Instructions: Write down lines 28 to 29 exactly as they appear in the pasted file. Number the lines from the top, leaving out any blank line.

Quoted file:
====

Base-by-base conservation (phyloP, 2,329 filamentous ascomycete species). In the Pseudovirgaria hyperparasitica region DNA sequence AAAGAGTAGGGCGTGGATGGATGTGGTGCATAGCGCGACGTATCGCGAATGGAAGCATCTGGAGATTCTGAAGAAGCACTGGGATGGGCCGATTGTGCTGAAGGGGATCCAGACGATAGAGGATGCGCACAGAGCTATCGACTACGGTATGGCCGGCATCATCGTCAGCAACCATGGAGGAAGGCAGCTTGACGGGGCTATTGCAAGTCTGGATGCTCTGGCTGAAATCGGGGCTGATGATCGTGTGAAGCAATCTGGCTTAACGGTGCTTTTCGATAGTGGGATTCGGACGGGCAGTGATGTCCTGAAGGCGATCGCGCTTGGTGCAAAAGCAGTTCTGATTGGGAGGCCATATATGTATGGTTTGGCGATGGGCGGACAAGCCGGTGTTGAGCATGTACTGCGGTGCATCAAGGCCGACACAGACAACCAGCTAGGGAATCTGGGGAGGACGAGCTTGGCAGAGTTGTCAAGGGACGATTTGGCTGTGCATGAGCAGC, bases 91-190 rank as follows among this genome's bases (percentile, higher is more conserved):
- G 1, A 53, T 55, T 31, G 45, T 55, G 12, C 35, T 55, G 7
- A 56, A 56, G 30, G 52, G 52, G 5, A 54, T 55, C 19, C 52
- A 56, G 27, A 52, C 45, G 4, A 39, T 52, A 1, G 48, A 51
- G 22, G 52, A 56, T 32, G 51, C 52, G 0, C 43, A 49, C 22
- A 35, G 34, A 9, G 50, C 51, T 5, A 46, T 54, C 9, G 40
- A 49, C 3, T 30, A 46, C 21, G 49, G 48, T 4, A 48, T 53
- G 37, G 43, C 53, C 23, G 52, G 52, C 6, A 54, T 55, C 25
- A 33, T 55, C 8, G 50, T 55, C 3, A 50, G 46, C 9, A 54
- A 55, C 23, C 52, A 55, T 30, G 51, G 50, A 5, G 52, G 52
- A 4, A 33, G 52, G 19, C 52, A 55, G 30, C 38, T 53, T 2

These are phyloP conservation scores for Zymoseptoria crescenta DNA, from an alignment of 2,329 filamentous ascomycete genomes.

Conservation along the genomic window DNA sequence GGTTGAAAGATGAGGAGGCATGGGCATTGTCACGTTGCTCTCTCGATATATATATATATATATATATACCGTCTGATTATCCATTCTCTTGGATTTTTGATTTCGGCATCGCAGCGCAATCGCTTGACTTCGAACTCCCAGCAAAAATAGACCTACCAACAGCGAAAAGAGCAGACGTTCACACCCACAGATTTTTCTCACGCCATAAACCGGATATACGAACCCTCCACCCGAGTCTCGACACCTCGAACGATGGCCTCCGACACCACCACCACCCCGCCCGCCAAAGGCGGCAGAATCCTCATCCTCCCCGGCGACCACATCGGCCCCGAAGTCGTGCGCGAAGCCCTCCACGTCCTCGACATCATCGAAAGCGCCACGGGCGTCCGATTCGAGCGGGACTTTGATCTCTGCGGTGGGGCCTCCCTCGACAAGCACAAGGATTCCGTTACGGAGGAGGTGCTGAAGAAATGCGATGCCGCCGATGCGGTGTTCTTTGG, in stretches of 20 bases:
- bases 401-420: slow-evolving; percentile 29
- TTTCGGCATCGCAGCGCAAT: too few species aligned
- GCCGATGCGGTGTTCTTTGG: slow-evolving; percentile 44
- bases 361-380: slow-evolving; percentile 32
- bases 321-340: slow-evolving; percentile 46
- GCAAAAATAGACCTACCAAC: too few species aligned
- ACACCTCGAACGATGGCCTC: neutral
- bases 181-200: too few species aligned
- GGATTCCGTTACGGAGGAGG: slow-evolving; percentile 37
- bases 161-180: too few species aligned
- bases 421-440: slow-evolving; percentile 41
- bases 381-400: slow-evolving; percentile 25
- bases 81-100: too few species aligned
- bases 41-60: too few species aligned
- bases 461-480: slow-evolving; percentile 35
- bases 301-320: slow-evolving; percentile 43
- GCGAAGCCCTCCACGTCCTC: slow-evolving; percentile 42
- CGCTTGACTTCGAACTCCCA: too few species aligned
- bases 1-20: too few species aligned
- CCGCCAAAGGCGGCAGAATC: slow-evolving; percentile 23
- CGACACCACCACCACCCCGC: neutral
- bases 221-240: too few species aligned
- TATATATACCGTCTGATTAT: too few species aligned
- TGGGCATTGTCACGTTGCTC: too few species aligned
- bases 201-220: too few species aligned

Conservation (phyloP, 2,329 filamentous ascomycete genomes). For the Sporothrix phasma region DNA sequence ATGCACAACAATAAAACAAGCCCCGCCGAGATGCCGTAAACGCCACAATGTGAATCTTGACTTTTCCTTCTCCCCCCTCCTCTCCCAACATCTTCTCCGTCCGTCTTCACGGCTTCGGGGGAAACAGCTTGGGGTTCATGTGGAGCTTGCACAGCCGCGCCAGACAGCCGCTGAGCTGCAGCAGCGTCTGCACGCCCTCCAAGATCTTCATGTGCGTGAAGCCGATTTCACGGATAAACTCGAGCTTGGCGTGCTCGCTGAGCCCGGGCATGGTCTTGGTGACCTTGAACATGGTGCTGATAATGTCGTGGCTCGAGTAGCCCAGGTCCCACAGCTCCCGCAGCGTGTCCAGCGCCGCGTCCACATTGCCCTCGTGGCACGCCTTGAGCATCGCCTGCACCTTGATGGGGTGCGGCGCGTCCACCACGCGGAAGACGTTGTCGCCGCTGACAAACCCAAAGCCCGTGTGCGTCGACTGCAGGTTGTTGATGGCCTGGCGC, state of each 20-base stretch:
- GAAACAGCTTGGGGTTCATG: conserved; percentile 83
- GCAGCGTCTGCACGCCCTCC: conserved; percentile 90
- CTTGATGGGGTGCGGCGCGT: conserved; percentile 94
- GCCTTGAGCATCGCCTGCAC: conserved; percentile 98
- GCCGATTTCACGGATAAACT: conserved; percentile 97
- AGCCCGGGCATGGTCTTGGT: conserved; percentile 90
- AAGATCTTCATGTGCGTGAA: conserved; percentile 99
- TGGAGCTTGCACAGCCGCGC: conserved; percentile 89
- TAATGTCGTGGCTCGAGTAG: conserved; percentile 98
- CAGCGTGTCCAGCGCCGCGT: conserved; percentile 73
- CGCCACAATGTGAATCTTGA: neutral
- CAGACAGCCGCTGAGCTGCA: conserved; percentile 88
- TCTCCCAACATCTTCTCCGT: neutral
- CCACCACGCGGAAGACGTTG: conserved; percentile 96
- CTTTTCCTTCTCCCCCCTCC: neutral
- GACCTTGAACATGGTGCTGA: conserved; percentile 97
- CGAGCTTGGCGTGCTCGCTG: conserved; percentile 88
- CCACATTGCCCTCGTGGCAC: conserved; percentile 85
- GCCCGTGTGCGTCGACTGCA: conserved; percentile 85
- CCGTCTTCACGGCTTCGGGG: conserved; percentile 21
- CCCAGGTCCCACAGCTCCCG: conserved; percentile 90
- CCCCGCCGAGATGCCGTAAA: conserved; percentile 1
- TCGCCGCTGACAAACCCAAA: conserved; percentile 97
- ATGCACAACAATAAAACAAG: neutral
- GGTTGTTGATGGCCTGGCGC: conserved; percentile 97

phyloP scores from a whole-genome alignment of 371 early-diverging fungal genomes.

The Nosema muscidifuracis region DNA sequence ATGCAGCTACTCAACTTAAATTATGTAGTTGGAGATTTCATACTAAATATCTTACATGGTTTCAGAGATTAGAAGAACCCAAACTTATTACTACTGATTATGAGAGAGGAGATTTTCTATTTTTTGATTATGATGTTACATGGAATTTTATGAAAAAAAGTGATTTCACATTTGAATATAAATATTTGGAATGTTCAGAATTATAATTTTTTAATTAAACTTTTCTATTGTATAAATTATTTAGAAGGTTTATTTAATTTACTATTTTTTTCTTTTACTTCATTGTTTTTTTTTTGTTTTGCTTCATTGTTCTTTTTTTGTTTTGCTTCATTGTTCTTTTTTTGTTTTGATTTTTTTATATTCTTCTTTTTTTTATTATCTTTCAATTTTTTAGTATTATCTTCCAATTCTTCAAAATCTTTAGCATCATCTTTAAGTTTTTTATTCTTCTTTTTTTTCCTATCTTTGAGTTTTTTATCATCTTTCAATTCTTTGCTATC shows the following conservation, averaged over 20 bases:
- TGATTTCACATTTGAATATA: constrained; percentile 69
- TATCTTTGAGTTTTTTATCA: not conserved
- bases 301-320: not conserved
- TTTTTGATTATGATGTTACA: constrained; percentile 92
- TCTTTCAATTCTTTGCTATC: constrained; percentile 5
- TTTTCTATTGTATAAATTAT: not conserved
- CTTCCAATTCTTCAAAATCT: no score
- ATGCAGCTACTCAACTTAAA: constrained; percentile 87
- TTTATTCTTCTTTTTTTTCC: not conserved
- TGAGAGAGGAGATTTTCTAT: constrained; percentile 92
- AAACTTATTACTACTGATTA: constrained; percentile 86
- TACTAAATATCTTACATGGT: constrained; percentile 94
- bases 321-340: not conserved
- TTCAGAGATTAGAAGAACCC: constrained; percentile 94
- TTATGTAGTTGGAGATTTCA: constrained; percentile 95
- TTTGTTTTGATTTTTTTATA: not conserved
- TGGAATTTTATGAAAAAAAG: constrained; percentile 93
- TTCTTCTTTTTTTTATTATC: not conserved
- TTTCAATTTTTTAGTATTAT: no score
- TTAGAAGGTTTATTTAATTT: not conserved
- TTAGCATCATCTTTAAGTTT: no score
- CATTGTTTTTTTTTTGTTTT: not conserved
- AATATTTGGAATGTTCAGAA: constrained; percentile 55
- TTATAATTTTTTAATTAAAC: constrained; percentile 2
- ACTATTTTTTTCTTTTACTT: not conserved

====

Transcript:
- bases 461-480: slow-evolving; percentile 35
- bases 301-320: slow-evolving; percentile 43